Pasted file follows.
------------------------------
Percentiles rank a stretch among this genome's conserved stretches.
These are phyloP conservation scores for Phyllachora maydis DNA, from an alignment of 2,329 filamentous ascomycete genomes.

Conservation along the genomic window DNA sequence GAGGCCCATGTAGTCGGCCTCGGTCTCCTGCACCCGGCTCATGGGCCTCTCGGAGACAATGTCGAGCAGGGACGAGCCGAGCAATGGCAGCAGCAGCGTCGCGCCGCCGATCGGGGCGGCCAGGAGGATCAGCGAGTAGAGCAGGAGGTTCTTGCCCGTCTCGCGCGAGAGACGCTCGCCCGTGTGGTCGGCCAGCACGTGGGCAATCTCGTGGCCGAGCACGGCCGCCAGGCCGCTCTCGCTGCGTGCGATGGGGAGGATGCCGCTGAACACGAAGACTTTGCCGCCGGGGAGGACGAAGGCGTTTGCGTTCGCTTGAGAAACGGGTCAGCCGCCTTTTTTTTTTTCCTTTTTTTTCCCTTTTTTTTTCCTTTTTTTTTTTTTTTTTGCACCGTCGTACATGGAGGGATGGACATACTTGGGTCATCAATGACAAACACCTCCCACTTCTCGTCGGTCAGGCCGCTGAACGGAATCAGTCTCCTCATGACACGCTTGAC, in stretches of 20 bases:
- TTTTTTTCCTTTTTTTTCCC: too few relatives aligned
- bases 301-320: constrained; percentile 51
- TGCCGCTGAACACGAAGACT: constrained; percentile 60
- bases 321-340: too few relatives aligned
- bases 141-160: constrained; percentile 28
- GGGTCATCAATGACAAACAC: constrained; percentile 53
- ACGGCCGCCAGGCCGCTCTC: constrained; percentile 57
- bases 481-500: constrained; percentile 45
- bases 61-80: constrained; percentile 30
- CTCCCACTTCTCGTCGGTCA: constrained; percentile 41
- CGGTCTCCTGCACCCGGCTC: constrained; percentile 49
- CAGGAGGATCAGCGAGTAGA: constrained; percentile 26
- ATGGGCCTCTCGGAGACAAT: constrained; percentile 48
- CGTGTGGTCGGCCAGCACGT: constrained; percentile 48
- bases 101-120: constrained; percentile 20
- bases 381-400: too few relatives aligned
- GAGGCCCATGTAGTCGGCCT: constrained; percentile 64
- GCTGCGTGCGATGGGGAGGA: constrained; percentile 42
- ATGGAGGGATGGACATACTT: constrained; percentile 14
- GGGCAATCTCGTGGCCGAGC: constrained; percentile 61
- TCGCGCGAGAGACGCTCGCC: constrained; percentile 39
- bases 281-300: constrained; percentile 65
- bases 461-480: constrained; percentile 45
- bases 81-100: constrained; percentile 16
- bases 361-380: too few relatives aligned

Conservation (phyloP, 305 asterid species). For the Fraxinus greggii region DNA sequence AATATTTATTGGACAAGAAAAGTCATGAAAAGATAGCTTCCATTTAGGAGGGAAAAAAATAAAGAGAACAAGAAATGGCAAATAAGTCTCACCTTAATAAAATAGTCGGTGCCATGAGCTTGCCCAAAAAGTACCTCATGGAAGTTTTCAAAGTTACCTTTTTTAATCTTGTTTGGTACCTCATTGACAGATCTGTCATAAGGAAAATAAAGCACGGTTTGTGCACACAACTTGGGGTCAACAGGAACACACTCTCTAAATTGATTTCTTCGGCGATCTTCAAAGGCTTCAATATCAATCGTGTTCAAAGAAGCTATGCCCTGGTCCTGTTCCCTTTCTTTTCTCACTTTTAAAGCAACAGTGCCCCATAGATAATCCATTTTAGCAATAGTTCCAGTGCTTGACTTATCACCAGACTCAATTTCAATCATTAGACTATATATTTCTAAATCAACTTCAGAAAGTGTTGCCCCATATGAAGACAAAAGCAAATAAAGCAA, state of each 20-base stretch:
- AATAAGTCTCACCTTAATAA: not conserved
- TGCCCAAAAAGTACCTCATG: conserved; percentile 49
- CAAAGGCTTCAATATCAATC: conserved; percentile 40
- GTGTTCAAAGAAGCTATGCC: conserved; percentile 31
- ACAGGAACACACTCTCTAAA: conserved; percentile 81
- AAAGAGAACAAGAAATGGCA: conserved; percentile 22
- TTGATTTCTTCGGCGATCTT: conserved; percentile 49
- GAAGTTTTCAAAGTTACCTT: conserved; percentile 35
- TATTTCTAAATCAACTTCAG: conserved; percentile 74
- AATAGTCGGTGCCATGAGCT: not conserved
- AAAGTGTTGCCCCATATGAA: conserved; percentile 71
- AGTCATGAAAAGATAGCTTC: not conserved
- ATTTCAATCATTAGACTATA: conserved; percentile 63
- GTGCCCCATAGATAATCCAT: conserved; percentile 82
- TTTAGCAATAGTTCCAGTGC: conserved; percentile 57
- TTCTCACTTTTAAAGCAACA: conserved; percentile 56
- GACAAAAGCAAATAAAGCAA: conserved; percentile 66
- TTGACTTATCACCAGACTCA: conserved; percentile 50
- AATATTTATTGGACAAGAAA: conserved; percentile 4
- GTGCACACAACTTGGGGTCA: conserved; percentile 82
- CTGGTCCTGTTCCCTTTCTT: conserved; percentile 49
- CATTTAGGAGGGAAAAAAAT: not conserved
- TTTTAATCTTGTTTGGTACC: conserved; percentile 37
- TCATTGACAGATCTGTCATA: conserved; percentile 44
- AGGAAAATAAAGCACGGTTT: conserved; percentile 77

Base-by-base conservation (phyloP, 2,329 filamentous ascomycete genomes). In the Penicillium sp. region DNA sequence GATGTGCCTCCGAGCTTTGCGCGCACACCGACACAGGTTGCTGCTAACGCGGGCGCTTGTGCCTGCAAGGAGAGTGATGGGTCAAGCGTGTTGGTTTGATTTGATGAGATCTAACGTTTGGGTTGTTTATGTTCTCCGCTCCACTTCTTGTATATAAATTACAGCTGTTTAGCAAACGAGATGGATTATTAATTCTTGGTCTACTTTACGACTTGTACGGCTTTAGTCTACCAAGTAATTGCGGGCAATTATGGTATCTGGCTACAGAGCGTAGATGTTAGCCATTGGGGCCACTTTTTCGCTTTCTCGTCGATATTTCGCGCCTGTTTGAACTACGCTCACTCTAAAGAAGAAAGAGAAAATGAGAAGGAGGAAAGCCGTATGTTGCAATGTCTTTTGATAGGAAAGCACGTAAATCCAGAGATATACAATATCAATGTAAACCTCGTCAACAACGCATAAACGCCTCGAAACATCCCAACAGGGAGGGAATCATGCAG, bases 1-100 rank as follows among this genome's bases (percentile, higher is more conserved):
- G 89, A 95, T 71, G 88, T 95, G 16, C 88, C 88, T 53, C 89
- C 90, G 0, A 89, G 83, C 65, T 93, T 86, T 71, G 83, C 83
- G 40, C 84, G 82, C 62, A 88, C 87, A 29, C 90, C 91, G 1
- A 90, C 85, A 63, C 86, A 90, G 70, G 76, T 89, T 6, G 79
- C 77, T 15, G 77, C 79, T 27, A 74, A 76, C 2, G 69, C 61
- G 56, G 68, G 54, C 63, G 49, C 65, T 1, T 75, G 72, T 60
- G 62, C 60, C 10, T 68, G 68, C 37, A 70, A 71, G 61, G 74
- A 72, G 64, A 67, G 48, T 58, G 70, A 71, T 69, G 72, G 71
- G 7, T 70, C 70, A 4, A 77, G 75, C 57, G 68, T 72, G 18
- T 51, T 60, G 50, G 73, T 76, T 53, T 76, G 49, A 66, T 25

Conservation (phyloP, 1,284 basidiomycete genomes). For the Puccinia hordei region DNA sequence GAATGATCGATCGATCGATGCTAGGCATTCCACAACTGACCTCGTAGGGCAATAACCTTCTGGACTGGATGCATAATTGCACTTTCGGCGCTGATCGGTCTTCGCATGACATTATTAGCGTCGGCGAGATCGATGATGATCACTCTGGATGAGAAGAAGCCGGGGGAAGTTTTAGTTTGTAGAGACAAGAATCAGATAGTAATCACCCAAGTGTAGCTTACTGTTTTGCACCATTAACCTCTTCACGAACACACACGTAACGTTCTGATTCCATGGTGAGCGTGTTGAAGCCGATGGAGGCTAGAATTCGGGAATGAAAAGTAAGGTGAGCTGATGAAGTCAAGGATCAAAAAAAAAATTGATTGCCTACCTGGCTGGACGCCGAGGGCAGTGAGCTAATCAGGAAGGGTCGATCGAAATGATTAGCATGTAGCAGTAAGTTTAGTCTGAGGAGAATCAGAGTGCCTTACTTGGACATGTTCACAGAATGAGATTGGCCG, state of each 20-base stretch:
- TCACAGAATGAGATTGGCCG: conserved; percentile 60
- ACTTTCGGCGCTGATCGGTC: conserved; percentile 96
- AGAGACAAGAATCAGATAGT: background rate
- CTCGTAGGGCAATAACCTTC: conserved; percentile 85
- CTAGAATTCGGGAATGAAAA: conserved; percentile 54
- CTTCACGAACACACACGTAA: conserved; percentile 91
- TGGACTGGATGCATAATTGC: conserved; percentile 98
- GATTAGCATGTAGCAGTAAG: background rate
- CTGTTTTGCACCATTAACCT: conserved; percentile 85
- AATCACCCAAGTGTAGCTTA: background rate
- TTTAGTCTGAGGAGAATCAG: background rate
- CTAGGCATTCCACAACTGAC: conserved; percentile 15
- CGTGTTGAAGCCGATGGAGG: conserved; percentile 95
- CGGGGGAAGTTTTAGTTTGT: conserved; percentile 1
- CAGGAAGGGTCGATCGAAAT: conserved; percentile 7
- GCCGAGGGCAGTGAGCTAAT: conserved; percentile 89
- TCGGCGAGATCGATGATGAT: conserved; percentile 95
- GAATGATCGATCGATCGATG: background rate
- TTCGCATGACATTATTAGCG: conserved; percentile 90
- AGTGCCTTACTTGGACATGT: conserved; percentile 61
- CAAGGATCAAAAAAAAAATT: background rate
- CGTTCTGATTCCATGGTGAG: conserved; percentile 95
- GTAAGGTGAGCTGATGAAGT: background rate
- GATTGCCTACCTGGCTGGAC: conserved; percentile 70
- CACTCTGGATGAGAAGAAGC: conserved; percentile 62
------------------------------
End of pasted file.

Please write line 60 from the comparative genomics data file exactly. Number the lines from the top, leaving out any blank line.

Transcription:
- C 77, T 15, G 77, C 79, T 27, A 74, A 76, C 2, G 69, C 61